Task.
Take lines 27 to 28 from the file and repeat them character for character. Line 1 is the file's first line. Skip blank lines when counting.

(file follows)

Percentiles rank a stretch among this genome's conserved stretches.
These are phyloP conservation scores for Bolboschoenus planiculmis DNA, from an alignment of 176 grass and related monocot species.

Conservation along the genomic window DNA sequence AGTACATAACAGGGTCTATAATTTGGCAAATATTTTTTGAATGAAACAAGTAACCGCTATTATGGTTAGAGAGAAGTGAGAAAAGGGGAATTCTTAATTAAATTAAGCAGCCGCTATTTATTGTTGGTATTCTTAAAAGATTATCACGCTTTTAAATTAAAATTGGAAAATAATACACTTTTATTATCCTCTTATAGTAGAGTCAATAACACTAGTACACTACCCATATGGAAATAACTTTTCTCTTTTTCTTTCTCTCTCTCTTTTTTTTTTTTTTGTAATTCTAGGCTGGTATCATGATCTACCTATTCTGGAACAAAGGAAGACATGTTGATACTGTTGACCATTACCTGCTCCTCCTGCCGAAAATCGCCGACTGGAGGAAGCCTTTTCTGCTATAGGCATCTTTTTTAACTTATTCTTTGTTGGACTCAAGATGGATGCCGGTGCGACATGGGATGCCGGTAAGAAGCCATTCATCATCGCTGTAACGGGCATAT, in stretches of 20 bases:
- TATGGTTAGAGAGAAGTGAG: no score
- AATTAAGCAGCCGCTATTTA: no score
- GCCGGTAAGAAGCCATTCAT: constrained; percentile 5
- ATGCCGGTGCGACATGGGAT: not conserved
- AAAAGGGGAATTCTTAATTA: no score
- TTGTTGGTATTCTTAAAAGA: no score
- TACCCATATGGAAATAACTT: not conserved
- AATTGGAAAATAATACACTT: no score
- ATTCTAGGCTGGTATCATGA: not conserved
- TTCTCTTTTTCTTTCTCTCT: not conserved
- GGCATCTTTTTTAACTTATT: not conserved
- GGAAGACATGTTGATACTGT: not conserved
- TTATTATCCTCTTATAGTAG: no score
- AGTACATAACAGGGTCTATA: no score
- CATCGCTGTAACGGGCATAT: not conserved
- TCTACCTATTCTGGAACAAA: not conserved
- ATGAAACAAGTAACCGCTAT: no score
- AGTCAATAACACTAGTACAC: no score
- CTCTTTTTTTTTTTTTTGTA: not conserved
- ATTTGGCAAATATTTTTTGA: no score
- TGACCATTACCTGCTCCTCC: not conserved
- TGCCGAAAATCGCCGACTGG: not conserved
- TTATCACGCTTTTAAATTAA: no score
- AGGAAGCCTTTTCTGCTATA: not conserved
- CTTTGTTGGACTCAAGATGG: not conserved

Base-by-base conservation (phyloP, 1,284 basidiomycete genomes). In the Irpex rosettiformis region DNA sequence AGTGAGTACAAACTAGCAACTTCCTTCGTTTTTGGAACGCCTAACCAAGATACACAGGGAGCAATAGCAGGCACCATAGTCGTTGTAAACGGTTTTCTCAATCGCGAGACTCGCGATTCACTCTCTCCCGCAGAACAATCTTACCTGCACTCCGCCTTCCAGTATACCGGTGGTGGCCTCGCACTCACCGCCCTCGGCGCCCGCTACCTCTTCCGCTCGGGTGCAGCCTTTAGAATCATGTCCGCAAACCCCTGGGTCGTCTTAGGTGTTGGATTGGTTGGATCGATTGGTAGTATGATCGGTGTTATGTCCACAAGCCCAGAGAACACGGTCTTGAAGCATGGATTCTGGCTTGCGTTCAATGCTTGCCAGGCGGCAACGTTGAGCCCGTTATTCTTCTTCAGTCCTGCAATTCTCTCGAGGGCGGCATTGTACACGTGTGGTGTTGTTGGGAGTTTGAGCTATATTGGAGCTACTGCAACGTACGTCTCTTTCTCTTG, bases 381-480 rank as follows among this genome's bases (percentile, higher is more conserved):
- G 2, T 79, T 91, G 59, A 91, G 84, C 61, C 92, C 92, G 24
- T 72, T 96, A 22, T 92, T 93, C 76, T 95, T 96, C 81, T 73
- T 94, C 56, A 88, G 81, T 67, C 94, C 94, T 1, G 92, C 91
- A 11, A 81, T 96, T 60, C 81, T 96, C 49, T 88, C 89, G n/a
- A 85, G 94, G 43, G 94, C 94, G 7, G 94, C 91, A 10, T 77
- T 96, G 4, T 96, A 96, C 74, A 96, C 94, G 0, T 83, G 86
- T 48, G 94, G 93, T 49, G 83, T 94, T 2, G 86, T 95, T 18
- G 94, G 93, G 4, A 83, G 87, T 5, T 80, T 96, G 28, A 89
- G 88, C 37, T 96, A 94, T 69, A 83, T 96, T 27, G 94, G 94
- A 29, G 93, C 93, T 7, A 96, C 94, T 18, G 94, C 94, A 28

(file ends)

- AGGAAGCCTTTTCTGCTATA: not conserved
- CTTTGTTGGACTCAAGATGG: not conserved